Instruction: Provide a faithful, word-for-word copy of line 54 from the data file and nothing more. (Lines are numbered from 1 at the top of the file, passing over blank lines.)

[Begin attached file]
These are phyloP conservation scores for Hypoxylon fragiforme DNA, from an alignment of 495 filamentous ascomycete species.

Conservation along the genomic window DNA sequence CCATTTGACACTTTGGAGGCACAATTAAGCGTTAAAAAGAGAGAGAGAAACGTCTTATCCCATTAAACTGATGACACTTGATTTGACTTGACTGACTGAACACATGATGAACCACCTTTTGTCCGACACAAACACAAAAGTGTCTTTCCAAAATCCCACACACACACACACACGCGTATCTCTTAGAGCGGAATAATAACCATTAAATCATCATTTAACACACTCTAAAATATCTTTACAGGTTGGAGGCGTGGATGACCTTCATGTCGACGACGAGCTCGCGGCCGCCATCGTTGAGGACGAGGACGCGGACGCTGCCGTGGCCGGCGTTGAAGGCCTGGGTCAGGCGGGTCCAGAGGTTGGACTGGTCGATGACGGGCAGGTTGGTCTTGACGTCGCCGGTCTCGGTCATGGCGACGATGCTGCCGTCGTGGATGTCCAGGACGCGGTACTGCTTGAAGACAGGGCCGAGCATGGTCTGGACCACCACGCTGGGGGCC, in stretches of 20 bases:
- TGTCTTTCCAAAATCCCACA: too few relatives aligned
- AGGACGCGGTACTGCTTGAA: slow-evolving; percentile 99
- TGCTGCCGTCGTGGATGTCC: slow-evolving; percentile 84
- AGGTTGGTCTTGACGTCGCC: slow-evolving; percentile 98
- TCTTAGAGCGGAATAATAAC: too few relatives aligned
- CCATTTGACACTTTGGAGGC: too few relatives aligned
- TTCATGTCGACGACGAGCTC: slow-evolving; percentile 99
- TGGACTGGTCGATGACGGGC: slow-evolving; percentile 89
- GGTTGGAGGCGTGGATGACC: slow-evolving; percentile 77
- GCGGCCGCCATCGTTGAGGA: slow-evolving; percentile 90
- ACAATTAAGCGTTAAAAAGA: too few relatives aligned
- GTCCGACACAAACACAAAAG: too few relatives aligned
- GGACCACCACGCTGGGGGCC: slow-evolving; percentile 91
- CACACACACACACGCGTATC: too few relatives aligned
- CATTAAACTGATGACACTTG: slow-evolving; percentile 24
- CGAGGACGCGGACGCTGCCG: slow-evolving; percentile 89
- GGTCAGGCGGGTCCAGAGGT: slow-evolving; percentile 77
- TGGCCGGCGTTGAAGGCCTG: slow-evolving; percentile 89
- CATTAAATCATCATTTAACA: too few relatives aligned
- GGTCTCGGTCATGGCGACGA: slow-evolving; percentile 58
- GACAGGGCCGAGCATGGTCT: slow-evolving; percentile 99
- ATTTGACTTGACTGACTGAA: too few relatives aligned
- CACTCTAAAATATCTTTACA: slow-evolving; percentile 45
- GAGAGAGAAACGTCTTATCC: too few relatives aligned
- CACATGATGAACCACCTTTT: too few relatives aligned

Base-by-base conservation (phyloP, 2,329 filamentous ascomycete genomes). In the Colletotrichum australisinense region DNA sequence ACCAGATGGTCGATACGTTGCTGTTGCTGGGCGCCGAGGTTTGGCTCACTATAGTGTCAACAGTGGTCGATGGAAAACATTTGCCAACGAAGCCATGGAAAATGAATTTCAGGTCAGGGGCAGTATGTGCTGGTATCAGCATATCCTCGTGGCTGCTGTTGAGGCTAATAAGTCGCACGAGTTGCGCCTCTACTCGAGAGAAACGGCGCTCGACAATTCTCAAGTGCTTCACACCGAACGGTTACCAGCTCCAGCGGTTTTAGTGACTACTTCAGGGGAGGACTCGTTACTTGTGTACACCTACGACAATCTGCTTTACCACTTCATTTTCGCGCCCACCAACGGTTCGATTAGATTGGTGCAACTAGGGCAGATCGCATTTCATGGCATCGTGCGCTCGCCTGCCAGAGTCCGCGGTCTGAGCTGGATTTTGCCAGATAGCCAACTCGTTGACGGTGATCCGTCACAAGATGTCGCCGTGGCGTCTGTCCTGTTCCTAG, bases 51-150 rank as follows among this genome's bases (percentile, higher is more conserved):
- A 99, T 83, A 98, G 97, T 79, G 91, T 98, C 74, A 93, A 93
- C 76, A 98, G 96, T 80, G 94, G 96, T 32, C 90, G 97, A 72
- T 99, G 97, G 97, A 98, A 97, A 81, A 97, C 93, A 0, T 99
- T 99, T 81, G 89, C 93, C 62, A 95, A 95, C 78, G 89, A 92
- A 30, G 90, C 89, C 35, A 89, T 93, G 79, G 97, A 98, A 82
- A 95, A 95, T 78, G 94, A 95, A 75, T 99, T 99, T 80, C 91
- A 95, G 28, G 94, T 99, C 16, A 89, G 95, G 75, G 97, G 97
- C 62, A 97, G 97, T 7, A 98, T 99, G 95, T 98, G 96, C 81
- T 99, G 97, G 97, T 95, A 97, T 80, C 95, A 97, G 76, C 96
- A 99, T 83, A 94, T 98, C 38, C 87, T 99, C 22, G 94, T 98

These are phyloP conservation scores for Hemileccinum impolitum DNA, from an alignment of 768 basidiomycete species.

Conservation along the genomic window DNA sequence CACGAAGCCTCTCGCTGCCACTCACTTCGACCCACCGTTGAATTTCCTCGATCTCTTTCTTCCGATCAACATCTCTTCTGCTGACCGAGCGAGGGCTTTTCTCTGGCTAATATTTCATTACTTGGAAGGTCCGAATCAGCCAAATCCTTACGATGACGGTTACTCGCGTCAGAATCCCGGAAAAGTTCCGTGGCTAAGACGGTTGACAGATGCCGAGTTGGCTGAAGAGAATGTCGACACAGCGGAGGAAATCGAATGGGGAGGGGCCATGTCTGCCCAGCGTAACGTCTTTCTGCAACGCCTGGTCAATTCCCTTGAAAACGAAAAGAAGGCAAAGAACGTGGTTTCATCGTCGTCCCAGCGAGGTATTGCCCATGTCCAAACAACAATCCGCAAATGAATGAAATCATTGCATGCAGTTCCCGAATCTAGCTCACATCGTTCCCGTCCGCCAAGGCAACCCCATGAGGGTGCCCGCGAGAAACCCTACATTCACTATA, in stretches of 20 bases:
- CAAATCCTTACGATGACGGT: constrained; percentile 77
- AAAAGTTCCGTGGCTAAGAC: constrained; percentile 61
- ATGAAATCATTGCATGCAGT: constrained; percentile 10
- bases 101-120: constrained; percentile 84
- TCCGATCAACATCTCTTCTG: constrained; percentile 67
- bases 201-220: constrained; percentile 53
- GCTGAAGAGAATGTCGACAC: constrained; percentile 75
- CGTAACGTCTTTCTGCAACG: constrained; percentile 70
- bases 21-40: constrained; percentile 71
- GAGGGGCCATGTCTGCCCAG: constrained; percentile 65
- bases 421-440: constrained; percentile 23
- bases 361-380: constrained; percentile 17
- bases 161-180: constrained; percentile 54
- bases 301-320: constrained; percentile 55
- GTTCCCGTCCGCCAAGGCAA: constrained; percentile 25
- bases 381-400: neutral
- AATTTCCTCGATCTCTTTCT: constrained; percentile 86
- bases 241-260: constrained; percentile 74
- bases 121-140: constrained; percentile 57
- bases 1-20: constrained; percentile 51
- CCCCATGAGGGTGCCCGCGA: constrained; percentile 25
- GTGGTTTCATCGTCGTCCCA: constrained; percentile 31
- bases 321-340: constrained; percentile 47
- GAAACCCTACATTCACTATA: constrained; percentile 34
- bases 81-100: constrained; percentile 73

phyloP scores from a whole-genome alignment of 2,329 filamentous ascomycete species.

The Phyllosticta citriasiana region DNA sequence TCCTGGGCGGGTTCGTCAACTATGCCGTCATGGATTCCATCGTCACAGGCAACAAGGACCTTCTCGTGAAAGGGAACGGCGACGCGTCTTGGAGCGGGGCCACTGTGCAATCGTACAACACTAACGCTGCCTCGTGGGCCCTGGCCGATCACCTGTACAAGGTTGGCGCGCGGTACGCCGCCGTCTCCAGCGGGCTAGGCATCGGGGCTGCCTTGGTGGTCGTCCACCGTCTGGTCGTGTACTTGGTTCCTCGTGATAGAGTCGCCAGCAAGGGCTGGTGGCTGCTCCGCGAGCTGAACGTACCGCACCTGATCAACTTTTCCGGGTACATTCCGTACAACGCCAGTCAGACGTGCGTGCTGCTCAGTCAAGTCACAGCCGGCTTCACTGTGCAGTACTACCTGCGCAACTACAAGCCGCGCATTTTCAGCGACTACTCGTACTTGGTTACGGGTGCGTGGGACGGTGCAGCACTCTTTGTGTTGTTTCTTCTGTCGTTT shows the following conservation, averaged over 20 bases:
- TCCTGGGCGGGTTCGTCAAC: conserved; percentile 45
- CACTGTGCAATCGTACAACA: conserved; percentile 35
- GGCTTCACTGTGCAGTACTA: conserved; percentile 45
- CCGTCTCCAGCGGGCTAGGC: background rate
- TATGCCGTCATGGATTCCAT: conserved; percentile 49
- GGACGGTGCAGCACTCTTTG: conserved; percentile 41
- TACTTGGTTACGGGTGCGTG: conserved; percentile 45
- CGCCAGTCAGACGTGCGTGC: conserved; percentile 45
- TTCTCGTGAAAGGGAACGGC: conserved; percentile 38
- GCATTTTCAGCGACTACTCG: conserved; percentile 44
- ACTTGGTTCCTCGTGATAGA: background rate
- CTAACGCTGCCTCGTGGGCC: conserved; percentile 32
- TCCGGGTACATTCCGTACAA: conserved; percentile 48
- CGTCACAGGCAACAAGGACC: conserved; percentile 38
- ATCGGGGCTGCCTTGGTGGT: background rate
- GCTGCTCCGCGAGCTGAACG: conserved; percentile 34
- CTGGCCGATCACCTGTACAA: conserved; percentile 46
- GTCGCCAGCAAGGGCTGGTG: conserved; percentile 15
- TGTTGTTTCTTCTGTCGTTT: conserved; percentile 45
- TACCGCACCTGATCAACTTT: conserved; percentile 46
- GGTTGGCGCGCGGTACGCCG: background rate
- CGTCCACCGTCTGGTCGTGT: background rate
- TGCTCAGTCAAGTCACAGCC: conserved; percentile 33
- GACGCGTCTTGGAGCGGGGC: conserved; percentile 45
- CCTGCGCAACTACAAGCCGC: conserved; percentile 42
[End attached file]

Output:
- bases 301-320: constrained; percentile 55